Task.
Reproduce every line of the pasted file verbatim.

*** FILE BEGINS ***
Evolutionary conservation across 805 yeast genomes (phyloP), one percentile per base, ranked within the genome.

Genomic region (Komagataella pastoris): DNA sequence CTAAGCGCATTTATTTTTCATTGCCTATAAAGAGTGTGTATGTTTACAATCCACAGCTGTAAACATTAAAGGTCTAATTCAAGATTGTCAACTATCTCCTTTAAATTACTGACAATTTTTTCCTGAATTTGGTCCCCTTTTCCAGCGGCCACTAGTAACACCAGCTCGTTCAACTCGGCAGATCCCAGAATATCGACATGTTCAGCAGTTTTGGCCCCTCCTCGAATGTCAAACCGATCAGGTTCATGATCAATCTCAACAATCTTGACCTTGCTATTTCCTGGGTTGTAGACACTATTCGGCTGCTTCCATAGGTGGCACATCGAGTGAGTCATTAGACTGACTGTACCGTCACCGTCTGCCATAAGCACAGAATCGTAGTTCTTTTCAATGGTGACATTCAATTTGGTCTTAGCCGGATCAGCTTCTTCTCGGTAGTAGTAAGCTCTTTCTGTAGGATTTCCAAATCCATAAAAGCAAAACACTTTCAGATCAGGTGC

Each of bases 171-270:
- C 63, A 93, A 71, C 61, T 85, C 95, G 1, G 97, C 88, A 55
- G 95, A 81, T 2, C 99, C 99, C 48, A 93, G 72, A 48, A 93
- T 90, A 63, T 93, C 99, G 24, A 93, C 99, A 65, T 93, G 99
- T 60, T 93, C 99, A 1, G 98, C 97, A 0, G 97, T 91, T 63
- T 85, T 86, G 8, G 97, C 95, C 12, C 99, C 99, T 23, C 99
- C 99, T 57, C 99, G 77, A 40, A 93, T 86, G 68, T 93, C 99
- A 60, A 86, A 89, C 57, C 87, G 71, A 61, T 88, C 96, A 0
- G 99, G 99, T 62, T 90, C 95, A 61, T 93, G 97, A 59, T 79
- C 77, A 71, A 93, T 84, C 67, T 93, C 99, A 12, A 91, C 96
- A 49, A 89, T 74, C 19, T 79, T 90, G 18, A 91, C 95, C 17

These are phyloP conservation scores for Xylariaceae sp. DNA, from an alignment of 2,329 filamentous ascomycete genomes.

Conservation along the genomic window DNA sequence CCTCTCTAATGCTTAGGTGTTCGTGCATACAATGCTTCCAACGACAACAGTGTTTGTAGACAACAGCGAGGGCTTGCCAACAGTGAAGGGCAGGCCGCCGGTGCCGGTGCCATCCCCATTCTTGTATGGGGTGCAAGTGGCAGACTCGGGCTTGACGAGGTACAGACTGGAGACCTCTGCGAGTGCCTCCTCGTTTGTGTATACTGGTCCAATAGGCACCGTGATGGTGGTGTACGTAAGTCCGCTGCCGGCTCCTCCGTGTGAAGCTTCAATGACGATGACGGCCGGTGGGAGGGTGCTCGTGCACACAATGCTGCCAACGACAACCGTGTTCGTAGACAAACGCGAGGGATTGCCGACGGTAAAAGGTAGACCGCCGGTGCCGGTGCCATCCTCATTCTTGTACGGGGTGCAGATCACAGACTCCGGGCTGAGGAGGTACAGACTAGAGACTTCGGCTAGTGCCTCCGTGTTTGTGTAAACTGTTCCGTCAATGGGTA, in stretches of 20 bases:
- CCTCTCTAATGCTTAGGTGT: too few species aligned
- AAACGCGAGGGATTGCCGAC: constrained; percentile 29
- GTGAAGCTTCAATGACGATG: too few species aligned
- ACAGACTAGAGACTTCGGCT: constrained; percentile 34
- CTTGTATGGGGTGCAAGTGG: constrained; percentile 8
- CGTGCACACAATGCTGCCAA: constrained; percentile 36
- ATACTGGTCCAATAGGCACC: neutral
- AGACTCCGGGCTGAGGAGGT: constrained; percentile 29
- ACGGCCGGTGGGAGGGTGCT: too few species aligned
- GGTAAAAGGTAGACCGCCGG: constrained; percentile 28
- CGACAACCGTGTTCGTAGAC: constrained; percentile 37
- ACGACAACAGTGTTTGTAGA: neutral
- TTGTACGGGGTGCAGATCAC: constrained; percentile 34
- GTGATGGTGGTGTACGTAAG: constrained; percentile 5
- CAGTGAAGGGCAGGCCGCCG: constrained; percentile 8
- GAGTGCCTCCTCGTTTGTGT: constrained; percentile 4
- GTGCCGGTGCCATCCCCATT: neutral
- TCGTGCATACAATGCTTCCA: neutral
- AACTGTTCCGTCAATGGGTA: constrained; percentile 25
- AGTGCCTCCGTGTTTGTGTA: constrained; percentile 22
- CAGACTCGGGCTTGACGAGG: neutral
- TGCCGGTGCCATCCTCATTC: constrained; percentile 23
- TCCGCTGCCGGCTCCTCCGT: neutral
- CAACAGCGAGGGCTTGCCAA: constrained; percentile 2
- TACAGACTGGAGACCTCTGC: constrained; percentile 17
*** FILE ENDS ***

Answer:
Evolutionary conservation across 805 yeast genomes (phyloP), one percentile per base, ranked within the genome.

Genomic region (Komagataella pastoris): DNA sequence CTAAGCGCATTTATTTTTCATTGCCTATAAAGAGTGTGTATGTTTACAATCCACAGCTGTAAACATTAAAGGTCTAATTCAAGATTGTCAACTATCTCCTTTAAATTACTGACAATTTTTTCCTGAATTTGGTCCCCTTTTCCAGCGGCCACTAGTAACACCAGCTCGTTCAACTCGGCAGATCCCAGAATATCGACATGTTCAGCAGTTTTGGCCCCTCCTCGAATGTCAAACCGATCAGGTTCATGATCAATCTCAACAATCTTGACCTTGCTATTTCCTGGGTTGTAGACACTATTCGGCTGCTTCCATAGGTGGCACATCGAGTGAGTCATTAGACTGACTGTACCGTCACCGTCTGCCATAAGCACAGAATCGTAGTTCTTTTCAATGGTGACATTCAATTTGGTCTTAGCCGGATCAGCTTCTTCTCGGTAGTAGTAAGCTCTTTCTGTAGGATTTCCAAATCCATAAAAGCAAAACACTTTCAGATCAGGTGC

Each of bases 171-270:
- C 63, A 93, A 71, C 61, T 85, C 95, G 1, G 97, C 88, A 55
- G 95, A 81, T 2, C 99, C 99, C 48, A 93, G 72, A 48, A 93
- T 90, A 63, T 93, C 99, G 24, A 93, C 99, A 65, T 93, G 99
- T 60, T 93, C 99, A 1, G 98, C 97, A 0, G 97, T 91, T 63
- T 85, T 86, G 8, G 97, C 95, C 12, C 99, C 99, T 23, C 99
- C 99, T 57, C 99, G 77, A 40, A 93, T 86, G 68, T 93, C 99
- A 60, A 86, A 89, C 57, C 87, G 71, A 61, T 88, C 96, A 0
- G 99, G 99, T 62, T 90, C 95, A 61, T 93, G 97, A 59, T 79
- C 77, A 71, A 93, T 84, C 67, T 93, C 99, A 12, A 91, C 96
- A 49, A 89, T 74, C 19, T 79, T 90, G 18, A 91, C 95, C 17

These are phyloP conservation scores for Xylariaceae sp. DNA, from an alignment of 2,329 filamentous ascomycete genomes.

Conservation along the genomic window DNA sequence CCTCTCTAATGCTTAGGTGTTCGTGCATACAATGCTTCCAACGACAACAGTGTTTGTAGACAACAGCGAGGGCTTGCCAACAGTGAAGGGCAGGCCGCCGGTGCCGGTGCCATCCCCATTCTTGTATGGGGTGCAAGTGGCAGACTCGGGCTTGACGAGGTACAGACTGGAGACCTCTGCGAGTGCCTCCTCGTTTGTGTATACTGGTCCAATAGGCACCGTGATGGTGGTGTACGTAAGTCCGCTGCCGGCTCCTCCGTGTGAAGCTTCAATGACGATGACGGCCGGTGGGAGGGTGCTCGTGCACACAATGCTGCCAACGACAACCGTGTTCGTAGACAAACGCGAGGGATTGCCGACGGTAAAAGGTAGACCGCCGGTGCCGGTGCCATCCTCATTCTTGTACGGGGTGCAGATCACAGACTCCGGGCTGAGGAGGTACAGACTAGAGACTTCGGCTAGTGCCTCCGTGTTTGTGTAAACTGTTCCGTCAATGGGTA, in stretches of 20 bases:
- CCTCTCTAATGCTTAGGTGT: too few species aligned
- AAACGCGAGGGATTGCCGAC: constrained; percentile 29
- GTGAAGCTTCAATGACGATG: too few species aligned
- ACAGACTAGAGACTTCGGCT: constrained; percentile 34
- CTTGTATGGGGTGCAAGTGG: constrained; percentile 8
- CGTGCACACAATGCTGCCAA: constrained; percentile 36
- ATACTGGTCCAATAGGCACC: neutral
- AGACTCCGGGCTGAGGAGGT: constrained; percentile 29
- ACGGCCGGTGGGAGGGTGCT: too few species aligned
- GGTAAAAGGTAGACCGCCGG: constrained; percentile 28
- CGACAACCGTGTTCGTAGAC: constrained; percentile 37
- ACGACAACAGTGTTTGTAGA: neutral
- TTGTACGGGGTGCAGATCAC: constrained; percentile 34
- GTGATGGTGGTGTACGTAAG: constrained; percentile 5
- CAGTGAAGGGCAGGCCGCCG: constrained; percentile 8
- GAGTGCCTCCTCGTTTGTGT: constrained; percentile 4
- GTGCCGGTGCCATCCCCATT: neutral
- TCGTGCATACAATGCTTCCA: neutral
- AACTGTTCCGTCAATGGGTA: constrained; percentile 25
- AGTGCCTCCGTGTTTGTGTA: constrained; percentile 22
- CAGACTCGGGCTTGACGAGG: neutral
- TGCCGGTGCCATCCTCATTC: constrained; percentile 23
- TCCGCTGCCGGCTCCTCCGT: neutral
- CAACAGCGAGGGCTTGCCAA: constrained; percentile 2
- TACAGACTGGAGACCTCTGC: constrained; percentile 17